California prison guards “didn’t notice” that a self-described Satanist decapitated and dissected the body of his cellmate, a state investigation found.
Why the officers at Corcoran State Prison didn’t discover the grisly scene until the following morning is not detailed in the reports, the Los Angeles Times reported. A lawsuit filed by the dead inmate’s family claims the cell bars were covered with a sheet and accuses the guards of not checking the cell.
The mutilated corpse of Luis Romero, 44, was discovered the morning of March 9, 2019, in the cell he shared with Jaime Osuna, 31.
Osuna was serving a life sentence for torturing and killing a woman at a motel in 2011 and had a history of attacking fellow inmates. He had never had a cellmate before.
He allegedly used a homemade knife to cut out one of Romero’s eyes, chop off a finger, remove part of his ribs and slice out part of a lung. He ultimately cut off his head. He also posed the body, slicing Romero’s face open on either side of his mouth to resemble an extended smile, according to an autopsy.
On January 5th, National Justice released an article regarding a leaked FBI document on the pro-mass murder Satanic group the Order of Nine Angles (O9A) hinting at a potential government scheme to undermine First Amendment protected nationalist activity.
After reviewing numerous documents and interviewing multiple sources, National Justice can now confirm that the US chapter of the O9A is a self-described psychological operation run by a South Carolina based couple who have allegedly committed criminal acts to entrap multiple political activists on behalf of the FBI’s Joint Terrorism Task Force and the Department of Justice over a 15 year period.
Joshua Caleb Sutter, the founder and head of O9A’s American chapter the Tempel ov Blood, and his wife Jillian Hoy, who controls the Satanist book publishing company Martinet Press, have been accused of attempted murder, identity theft and using sex and blackmail to infiltrate and take control of radical political organizations on both the left and the right in hopes of getting them to commit criminal acts.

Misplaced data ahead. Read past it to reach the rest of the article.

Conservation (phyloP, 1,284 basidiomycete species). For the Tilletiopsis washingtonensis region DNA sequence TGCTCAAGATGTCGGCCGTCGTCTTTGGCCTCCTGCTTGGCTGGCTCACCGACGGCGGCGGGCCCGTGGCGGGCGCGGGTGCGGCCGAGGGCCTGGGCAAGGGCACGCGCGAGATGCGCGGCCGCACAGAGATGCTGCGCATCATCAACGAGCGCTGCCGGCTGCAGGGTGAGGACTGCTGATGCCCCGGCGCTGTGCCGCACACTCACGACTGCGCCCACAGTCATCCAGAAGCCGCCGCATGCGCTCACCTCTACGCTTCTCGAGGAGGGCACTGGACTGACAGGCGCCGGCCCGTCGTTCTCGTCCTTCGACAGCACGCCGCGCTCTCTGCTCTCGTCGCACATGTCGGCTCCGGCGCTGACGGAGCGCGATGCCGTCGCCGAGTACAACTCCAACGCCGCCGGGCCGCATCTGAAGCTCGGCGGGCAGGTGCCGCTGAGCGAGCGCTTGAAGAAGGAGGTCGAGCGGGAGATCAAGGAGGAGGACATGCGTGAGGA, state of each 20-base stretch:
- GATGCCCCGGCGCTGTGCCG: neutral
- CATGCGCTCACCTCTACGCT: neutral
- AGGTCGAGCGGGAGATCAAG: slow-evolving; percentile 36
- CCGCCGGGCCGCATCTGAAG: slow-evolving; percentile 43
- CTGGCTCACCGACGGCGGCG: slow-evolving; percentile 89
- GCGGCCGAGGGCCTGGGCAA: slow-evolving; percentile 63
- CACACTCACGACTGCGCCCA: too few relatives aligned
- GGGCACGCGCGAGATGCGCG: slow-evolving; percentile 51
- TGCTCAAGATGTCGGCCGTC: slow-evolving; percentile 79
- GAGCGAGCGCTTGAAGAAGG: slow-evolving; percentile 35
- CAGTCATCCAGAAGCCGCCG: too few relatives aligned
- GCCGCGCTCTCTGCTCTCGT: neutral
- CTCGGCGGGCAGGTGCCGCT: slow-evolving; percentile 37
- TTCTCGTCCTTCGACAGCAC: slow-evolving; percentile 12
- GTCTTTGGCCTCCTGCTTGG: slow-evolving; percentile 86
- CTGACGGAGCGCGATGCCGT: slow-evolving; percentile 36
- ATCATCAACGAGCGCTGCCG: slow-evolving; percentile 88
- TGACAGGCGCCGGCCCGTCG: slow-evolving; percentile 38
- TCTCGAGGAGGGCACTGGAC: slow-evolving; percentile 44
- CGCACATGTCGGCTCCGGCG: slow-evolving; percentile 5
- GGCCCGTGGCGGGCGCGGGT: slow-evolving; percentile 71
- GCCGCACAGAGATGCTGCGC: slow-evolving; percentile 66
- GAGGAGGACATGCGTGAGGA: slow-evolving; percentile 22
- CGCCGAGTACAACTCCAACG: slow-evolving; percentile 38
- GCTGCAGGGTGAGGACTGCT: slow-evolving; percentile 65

There are at least four separate instances of people being set up, going to prison or currently facing serious criminal charges due to bogus conspiracies instigated by Sutter and Hoy in their capacity as FBI sponsored informants and agent provocateurs.
Texas’ informed consent laws, these Satanists claim, are a violation of religious freedom because part of worshipping Satan means aborting human babies as a sacrament, similar to how Christians take communion or get baptized.
Murdering unborn children is what Satan demands, and yet Satanists in Texas are prohibited from performing abortions without an abortion facility first providing informed consent to women at least 24 hours prior to the procedure.
“This includes requiring abortion facilities to do an ultrasound and share the unborn baby’s image with the mother as well as provide an informational packet about the abortion, fetal development, abortion risks and resources for parenting and adoption,” Harbingers Daily explains.
The lawsuit was filed on behalf of an anonymous Texas woman who is pregnant, and who claims that Texas’ abortion laws infringe on her religious beliefs.
In the 1430s, a small group of writers in Central Europe – church inquisitors, theologians, lay magistrates and even one historian – began to describe horrific assemblies where witches gathered and worshiped demons, had orgies, ate murdered babies and performed other abominable acts. Whether any of these authors ever met each other is unclear, but they all described groups of witches supposedly active in a zone around the western Alps.
The reason for this development may have been purely practical. Church inquisitors, active against religious heretics since the 13th century, and some secular courts were looking to expand their jurisdictions. Having a new and particularly horrible crime to prosecute might have struck them as useful.
I just translated a number of these early texts for a forthcoming book and was struck by how worried the authors were about readers not believing them. One fretted that his accounts would be “disparaged” by those who “think themselves learned.” Another feared that “simple folk” would refuse to believe the “fragile sex” would engage in such terrible practices.
Trial records show it was a hard sell. Most people remained concerned with harmful magic – witches causing illness or withering crops. They didn’t much care about secret satanic gatherings.